NEW YORK -- For more than a month now, the Mets have waited (somewhat) patiently for the Marcus Stroman they thought they acquired before the July 31 Trade Deadline to arrive. At the time, the deal for Stroman signaled a real push for the Mets to contend in 2019. With Stroman filling out their rotation, the Mets -- even self-defined “underdogs” as they were -- would have a strong chance to win every night.
But Stroman has not always put them in prime position to win; to the contrary, the Mets have lost each of his last three starts, including Saturday’s 5-0 defeat to the Phillies at Citi Field. In seven outings since joining the Mets, Stroman has yet to submit a scoreless outing or record an out in the seventh inning of a game. His ERA with the team is 5.05, compared to 2.96 in his 21 starts for the Blue Jays this year.
“I just need to be better, to be honest with you,” Stroman said. “No one puts more pressure on me than myself so I’m extremely frustrated and kind of angered.”
Stroman allowed a season-high 10 hits in Saturday’s loss, including four during a four-run rally in the fourth. After J.D. Davis committed an inning-opening fielding error, Stroman gave up hits to four of the next five batters he faced, including a two-run double to Corey Dickerson. Cesar Hernandez also hit a leadoff homer off Stroman, who lasted merely four innings.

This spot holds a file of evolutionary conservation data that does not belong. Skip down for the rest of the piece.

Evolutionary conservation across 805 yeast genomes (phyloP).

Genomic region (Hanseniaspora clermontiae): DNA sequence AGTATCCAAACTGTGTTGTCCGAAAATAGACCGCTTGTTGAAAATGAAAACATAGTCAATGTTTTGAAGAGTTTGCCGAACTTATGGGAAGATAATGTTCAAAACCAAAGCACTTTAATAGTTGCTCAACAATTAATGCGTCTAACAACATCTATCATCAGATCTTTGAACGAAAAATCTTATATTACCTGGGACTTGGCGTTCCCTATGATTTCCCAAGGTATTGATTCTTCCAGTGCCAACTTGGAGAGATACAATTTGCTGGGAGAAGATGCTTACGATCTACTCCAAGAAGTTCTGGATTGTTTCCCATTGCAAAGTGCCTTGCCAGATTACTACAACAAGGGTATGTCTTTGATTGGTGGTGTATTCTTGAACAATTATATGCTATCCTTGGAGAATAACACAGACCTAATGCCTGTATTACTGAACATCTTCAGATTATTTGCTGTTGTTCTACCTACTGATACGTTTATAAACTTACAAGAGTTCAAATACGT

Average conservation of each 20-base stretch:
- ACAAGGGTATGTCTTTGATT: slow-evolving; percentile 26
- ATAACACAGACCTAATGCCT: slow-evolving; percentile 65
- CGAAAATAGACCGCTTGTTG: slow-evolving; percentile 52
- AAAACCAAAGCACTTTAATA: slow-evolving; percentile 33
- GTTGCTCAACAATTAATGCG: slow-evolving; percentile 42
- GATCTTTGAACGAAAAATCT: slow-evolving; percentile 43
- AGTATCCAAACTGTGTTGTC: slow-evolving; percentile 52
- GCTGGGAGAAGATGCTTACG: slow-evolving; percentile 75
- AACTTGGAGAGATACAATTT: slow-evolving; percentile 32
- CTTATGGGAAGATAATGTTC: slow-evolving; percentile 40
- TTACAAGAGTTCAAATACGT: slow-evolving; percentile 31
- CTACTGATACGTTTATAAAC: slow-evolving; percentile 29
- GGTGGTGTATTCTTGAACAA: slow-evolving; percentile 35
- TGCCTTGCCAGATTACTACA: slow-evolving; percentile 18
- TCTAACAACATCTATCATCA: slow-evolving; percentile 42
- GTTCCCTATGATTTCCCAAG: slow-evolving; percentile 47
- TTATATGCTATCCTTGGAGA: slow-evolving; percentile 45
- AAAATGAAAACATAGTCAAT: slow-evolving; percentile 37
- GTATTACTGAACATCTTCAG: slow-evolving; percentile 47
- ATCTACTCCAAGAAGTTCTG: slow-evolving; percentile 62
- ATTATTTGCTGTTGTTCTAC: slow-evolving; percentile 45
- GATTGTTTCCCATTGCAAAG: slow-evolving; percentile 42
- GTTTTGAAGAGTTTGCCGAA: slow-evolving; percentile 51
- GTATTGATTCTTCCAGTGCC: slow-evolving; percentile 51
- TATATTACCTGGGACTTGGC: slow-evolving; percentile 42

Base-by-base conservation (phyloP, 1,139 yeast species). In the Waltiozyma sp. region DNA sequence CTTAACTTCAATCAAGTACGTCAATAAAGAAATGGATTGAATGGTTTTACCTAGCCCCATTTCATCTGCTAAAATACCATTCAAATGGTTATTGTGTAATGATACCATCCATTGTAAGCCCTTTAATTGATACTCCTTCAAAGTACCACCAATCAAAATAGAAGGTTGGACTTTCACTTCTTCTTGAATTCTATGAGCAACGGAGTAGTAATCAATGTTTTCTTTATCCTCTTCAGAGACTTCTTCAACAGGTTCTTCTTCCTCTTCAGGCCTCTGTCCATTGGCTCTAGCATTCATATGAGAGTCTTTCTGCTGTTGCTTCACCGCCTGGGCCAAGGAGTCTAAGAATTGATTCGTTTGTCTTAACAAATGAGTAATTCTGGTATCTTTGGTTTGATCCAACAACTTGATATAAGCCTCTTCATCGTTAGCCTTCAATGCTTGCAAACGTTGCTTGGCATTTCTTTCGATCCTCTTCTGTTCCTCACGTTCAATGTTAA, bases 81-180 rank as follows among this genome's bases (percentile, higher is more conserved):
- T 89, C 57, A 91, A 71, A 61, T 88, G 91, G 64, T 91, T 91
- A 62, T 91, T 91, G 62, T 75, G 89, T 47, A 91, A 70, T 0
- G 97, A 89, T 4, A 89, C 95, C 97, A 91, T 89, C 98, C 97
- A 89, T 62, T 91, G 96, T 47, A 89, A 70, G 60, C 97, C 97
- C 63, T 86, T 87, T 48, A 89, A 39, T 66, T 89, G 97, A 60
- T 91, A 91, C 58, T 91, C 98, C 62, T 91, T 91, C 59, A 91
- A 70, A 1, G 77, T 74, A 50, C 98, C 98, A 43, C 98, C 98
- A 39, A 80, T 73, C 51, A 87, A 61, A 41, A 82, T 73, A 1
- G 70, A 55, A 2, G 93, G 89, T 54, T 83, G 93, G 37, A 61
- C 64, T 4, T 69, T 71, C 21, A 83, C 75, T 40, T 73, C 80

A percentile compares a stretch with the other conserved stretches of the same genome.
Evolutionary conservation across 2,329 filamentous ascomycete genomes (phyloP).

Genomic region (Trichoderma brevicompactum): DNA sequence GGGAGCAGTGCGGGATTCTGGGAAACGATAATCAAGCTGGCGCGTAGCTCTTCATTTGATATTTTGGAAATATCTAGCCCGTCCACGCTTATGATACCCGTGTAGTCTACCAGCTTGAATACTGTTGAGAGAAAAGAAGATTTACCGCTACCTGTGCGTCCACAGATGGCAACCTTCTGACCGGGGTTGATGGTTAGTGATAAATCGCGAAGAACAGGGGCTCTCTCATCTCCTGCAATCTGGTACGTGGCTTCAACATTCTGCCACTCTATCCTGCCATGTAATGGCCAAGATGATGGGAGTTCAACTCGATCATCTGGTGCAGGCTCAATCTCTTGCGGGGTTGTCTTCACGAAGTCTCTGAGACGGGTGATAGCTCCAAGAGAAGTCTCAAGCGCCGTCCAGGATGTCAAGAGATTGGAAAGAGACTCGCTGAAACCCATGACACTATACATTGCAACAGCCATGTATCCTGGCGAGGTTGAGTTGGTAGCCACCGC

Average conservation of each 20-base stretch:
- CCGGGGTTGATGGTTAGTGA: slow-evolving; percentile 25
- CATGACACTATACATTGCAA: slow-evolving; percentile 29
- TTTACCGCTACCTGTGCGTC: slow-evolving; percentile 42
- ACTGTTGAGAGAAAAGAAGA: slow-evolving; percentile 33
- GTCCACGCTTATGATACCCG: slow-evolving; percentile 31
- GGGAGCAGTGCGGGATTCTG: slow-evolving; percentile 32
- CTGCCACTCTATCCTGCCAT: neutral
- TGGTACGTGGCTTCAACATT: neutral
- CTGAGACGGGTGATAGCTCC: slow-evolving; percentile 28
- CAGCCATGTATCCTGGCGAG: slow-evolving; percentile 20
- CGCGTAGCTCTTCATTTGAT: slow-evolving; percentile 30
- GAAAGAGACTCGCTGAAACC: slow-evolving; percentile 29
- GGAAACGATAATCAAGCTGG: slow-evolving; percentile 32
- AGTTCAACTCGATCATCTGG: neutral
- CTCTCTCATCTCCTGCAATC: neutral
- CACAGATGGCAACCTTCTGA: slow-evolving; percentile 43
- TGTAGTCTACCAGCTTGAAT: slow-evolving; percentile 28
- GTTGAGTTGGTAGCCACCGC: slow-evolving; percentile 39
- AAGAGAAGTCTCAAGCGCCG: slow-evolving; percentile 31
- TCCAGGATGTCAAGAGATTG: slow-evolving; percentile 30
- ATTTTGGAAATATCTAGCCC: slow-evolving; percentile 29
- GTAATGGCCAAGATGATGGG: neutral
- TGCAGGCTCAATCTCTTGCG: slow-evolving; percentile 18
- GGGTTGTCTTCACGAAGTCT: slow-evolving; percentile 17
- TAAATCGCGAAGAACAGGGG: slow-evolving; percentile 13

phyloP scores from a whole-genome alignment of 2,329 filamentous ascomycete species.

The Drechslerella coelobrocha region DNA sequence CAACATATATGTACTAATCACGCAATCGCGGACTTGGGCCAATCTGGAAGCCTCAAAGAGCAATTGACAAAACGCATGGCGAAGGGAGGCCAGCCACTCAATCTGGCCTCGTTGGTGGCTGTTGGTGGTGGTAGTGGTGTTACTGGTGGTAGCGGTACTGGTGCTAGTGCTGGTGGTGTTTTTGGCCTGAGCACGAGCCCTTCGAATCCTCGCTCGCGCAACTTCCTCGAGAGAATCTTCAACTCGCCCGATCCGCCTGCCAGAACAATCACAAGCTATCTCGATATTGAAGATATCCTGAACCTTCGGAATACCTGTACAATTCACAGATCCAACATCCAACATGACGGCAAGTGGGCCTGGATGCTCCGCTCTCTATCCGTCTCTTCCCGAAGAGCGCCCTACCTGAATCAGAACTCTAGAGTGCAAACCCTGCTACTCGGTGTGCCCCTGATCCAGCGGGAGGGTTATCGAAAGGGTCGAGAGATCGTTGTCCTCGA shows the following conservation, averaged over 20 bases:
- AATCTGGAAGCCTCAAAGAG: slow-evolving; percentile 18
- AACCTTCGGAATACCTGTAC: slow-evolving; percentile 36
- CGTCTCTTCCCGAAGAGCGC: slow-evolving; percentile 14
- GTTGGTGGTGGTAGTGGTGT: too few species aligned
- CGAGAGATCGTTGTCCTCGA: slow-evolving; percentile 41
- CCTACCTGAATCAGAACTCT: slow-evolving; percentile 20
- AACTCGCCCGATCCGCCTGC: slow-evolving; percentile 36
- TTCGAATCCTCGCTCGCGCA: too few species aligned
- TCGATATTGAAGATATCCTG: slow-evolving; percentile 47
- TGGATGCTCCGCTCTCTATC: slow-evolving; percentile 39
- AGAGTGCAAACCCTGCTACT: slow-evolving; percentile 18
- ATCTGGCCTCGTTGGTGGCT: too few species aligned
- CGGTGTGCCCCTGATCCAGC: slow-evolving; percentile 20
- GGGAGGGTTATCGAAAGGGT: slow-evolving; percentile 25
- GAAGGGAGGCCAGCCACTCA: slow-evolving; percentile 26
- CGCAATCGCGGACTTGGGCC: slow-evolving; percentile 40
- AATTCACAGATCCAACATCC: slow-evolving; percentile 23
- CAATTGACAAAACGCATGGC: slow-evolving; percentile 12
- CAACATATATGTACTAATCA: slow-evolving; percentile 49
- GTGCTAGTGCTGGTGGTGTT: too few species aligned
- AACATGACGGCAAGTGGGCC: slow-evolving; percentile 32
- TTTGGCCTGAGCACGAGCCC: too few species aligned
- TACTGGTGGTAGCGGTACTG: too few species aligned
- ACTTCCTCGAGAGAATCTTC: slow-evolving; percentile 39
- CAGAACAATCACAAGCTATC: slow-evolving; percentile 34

The Mets did not perform nearly so well against Phillies left-hander Drew Smyly, who held them to four hits over seven shutout innings, sending Stroman to his second straight losing decision.
“I’ve been through plenty of rough patches in my career, and I feel like I’m always able to come out on the other side,” Stroman said. “At the end of the day, one bad outing is not going to discourage me as a starter. So I look forward to the adversity, and getting through this, and being where I was.”
To do so, Mets manager Mickey Callaway said, Stroman must focus on generating outs earlier in at-bats. But Stroman’s escalating pitch counts have more to do with the sheer number of hits he’s allowing -- 48 in seven starts with the Mets, tied for second-most in the Majors over that stretch -- than anything else. The outlying number on the back of Stroman’s baseball card is his batting average on balls in play, which has jumped from .293 with the Blue Jays to .387 with the Mets. Lowering that may be a matter of luck more than anything, but as of yet his luck hasn’t turned.
“He obviously has elite talent,” Callaway said. “He’s done it before. He will. He just needs to find it right now.”
“He’s going to be good, because he is the guy he was before he got here,” said catcher Tomas Nido, whom the Mets started behind the plate Saturday in an effort to help Stroman find his groove. “I don’t think this changes anything.”
Nido referenced the adjustment period between leagues, which is not unusual for traded players. Still, Stroman might have hoped his adjustment would have taken a bit quicker. It did not go unnoticed in Flushing that Anthony Kay, one of the prospects the Mets traded to acquire Stroman, struck out eight Saturday in a successful big league debut for the Blue Jays. That sort of thing would smart a bit less if Stroman were also pitching well.
“I definitely wanted to come out hot here and I haven’t, so it’s definitely frustrating,” Stroman said. “I put some pretty good starts together early in the year and I just haven’t been myself here. I’m never one to get discouraged. I’m going to do everything in my power to work it out, and get back to being who I am.”